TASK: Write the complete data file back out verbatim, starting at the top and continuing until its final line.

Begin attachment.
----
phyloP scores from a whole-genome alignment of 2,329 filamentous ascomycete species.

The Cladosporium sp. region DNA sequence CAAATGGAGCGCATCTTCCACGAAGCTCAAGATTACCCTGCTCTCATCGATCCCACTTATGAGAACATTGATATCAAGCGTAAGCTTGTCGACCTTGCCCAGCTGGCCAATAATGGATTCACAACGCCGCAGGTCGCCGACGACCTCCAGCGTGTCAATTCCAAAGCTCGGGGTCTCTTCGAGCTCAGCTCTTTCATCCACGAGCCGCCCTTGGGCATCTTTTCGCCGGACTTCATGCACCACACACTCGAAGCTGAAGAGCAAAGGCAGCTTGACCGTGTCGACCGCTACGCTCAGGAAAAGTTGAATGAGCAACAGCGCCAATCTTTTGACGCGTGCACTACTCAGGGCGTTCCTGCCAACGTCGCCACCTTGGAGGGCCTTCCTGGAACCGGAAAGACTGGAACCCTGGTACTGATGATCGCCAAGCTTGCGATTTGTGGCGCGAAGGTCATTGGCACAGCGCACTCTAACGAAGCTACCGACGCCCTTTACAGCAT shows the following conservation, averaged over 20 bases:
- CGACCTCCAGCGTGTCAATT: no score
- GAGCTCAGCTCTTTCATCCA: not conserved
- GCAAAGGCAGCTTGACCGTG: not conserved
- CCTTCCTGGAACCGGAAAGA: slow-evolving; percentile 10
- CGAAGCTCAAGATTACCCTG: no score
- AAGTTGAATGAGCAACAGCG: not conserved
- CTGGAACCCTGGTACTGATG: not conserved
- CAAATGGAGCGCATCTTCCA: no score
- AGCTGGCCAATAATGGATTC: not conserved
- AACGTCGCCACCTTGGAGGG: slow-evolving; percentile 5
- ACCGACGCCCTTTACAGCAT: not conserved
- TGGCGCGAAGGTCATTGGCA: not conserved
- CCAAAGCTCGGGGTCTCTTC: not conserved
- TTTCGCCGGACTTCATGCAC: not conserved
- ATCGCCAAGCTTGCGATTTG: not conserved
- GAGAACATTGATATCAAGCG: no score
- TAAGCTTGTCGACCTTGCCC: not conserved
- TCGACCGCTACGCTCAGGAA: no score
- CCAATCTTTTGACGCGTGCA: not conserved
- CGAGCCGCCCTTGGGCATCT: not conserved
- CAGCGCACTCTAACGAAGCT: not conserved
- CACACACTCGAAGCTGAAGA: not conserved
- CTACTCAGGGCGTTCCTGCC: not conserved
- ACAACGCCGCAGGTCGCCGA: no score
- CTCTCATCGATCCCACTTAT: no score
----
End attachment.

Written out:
phyloP scores from a whole-genome alignment of 2,329 filamentous ascomycete species.

The Cladosporium sp. region DNA sequence CAAATGGAGCGCATCTTCCACGAAGCTCAAGATTACCCTGCTCTCATCGATCCCACTTATGAGAACATTGATATCAAGCGTAAGCTTGTCGACCTTGCCCAGCTGGCCAATAATGGATTCACAACGCCGCAGGTCGCCGACGACCTCCAGCGTGTCAATTCCAAAGCTCGGGGTCTCTTCGAGCTCAGCTCTTTCATCCACGAGCCGCCCTTGGGCATCTTTTCGCCGGACTTCATGCACCACACACTCGAAGCTGAAGAGCAAAGGCAGCTTGACCGTGTCGACCGCTACGCTCAGGAAAAGTTGAATGAGCAACAGCGCCAATCTTTTGACGCGTGCACTACTCAGGGCGTTCCTGCCAACGTCGCCACCTTGGAGGGCCTTCCTGGAACCGGAAAGACTGGAACCCTGGTACTGATGATCGCCAAGCTTGCGATTTGTGGCGCGAAGGTCATTGGCACAGCGCACTCTAACGAAGCTACCGACGCCCTTTACAGCAT shows the following conservation, averaged over 20 bases:
- CGACCTCCAGCGTGTCAATT: no score
- GAGCTCAGCTCTTTCATCCA: not conserved
- GCAAAGGCAGCTTGACCGTG: not conserved
- CCTTCCTGGAACCGGAAAGA: slow-evolving; percentile 10
- CGAAGCTCAAGATTACCCTG: no score
- AAGTTGAATGAGCAACAGCG: not conserved
- CTGGAACCCTGGTACTGATG: not conserved
- CAAATGGAGCGCATCTTCCA: no score
- AGCTGGCCAATAATGGATTC: not conserved
- AACGTCGCCACCTTGGAGGG: slow-evolving; percentile 5
- ACCGACGCCCTTTACAGCAT: not conserved
- TGGCGCGAAGGTCATTGGCA: not conserved
- CCAAAGCTCGGGGTCTCTTC: not conserved
- TTTCGCCGGACTTCATGCAC: not conserved
- ATCGCCAAGCTTGCGATTTG: not conserved
- GAGAACATTGATATCAAGCG: no score
- TAAGCTTGTCGACCTTGCCC: not conserved
- TCGACCGCTACGCTCAGGAA: no score
- CCAATCTTTTGACGCGTGCA: not conserved
- CGAGCCGCCCTTGGGCATCT: not conserved
- CAGCGCACTCTAACGAAGCT: not conserved
- CACACACTCGAAGCTGAAGA: not conserved
- CTACTCAGGGCGTTCCTGCC: not conserved
- ACAACGCCGCAGGTCGCCGA: no score
- CTCTCATCGATCCCACTTAT: no score